Wednesday, August 1, 2012

The engineering of bigger financial bubbles

August 1, 2012

The market is perched on the edge of a chair looking out for what the Federal Reserve and European Central Bank have to say.  The almighty Oz is the only game in town.  With the Fed, the expectation is of some sort of additional quantitative easing to prime the economy once again whereas the market is looking for some big sort of action by the ECB to keep the Euro together.  One thing is certain however and that is we are now in a bailout bubble.  The markets are now managed proxy systems of the too big to fail banks.  The system has been very effective in siphoning off wealth from the middle class of many countries and creating massive wealth discrepancies that have not been witnessed since the Great Depression.  Many in the public are woefully uninformed since rarely is this analysis leaked out in the media.  Yet as we go down this road, it is becoming more obvious that to keep this system going, more and more bailouts are required.
Hunkering down
US households continue on the path of deleveraging.  The personal savings rate is ticking back up which is not necessarily a good sign for an economy so reliant on spending:
savings rate
Many Americans are finding their borrowing constrained as due diligence is now performed on the market.  You have 46 million on food stamps so it is unlikely this group is a market to lend to.  You have a large aging population that is probably a group that is unlikely to receive long-term loans.  And younger Americans are already saddled with massive student loan debt.  What group is willing to go into massive debt here?
The average per capita income is $25,000 so banks are simply hoarding the money to repair their badly hurt balance sheets:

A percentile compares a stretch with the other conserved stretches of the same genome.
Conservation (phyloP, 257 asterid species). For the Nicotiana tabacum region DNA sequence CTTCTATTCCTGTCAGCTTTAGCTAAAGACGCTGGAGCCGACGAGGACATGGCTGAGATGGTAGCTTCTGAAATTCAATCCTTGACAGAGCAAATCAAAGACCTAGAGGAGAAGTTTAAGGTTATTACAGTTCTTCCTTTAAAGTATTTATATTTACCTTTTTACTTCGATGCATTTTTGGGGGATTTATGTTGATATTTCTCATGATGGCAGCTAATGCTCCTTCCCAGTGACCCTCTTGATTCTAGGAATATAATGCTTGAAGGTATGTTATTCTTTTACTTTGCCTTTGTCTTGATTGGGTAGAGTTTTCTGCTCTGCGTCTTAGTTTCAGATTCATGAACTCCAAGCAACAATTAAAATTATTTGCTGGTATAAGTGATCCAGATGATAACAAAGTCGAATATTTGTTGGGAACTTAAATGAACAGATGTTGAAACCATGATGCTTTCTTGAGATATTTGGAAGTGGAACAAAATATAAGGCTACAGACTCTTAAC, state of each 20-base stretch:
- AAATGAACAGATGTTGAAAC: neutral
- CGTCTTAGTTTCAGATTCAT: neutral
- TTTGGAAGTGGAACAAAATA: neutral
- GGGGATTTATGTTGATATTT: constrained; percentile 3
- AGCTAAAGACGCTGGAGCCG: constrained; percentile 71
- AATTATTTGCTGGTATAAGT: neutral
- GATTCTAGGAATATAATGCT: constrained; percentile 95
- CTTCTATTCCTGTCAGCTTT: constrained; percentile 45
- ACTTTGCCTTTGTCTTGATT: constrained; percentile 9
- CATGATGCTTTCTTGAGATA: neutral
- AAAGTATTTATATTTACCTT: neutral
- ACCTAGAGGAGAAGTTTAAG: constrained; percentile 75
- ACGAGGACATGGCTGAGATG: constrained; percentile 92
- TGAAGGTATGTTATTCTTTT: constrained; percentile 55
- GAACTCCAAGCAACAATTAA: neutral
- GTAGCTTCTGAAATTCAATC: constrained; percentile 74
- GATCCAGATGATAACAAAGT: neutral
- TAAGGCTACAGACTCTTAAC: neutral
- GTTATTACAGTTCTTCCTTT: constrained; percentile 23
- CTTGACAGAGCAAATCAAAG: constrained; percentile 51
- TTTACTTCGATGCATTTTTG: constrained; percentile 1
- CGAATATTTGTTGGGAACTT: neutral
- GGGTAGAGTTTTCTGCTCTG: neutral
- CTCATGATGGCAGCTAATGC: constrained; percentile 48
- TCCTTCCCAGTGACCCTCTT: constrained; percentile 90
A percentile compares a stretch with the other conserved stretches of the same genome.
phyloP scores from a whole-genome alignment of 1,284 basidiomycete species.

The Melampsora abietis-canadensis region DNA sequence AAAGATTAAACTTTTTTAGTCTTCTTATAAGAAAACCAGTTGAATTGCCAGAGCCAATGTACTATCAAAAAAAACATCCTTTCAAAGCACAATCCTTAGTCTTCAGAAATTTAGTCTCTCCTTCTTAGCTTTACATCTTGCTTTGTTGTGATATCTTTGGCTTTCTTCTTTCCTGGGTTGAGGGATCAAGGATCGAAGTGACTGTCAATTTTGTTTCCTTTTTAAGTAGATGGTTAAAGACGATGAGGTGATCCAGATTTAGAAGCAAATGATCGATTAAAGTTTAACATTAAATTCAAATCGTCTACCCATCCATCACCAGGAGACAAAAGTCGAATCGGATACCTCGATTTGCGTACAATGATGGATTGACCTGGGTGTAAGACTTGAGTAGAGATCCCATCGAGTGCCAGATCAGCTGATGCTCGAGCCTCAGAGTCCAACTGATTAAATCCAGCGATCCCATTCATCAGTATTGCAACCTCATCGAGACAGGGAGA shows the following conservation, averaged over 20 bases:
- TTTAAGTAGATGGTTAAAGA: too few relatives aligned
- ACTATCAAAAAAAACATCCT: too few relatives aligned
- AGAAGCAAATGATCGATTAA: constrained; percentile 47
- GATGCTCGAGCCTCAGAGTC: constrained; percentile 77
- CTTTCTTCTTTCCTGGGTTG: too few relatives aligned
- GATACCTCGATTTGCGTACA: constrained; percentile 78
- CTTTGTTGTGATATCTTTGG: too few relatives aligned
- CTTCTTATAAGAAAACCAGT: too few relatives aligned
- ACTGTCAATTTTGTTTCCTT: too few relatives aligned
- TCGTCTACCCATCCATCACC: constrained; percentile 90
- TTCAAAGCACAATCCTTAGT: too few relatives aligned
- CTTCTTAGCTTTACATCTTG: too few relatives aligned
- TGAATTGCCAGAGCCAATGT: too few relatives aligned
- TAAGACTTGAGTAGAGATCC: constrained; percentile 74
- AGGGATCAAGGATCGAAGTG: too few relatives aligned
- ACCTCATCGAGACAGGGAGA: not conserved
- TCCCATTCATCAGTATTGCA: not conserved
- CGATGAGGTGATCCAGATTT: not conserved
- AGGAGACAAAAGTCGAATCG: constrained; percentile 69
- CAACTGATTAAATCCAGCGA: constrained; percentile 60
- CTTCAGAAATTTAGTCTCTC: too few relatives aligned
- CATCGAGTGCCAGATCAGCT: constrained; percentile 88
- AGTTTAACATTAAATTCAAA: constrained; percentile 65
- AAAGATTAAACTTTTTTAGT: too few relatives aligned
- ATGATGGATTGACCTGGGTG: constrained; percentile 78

excess reserves
The irony of the above is the Fed needs to shell out interest on these excess reserves.  Now the interest paid is only .25 percent but on a balance of roughly $1.5 trillion it works out to:
$3,750,000,000 annually
This is money that banks can easily put into work by lending to Americans but instead keep them held as excess reserves with the Fed.  It is essentially a closed feedback loop that allows these banks to get bigger on the action and work of the real economy.  If you look back even just a few decades, banks were set to be a proxy of aiding the real economy.  Today, we have a large financial sector that essentially strips profits from the real economy.
The bubble pathway is rather apparent:
corporate profits and gdp
Corporate profits as a share of GDP are now at record levels while we have high unemployment, lower paying jobs, and a massive number of Americans on transfer payments.  So how are these profits achieved?  By allowing giant loopholes to avoid domestic taxes, bailouts that provide gambling funds to spend in global markets, and leveraging US Fed power to garner profits in lower cost markets.  This is anything but a free market yet the analysis presented to the public is that this is just the way things go.  Austerity for you, bailouts for us.  The banking system is unfortunately too big and is extracting economic rents from sectors that would actually benefit the public more.
It is likely that there will be no movement on enforcement with teeth in 2012 being an election year.  From one bubble to another but the big difference here is that this bubble is targeted directly to the financial sector.

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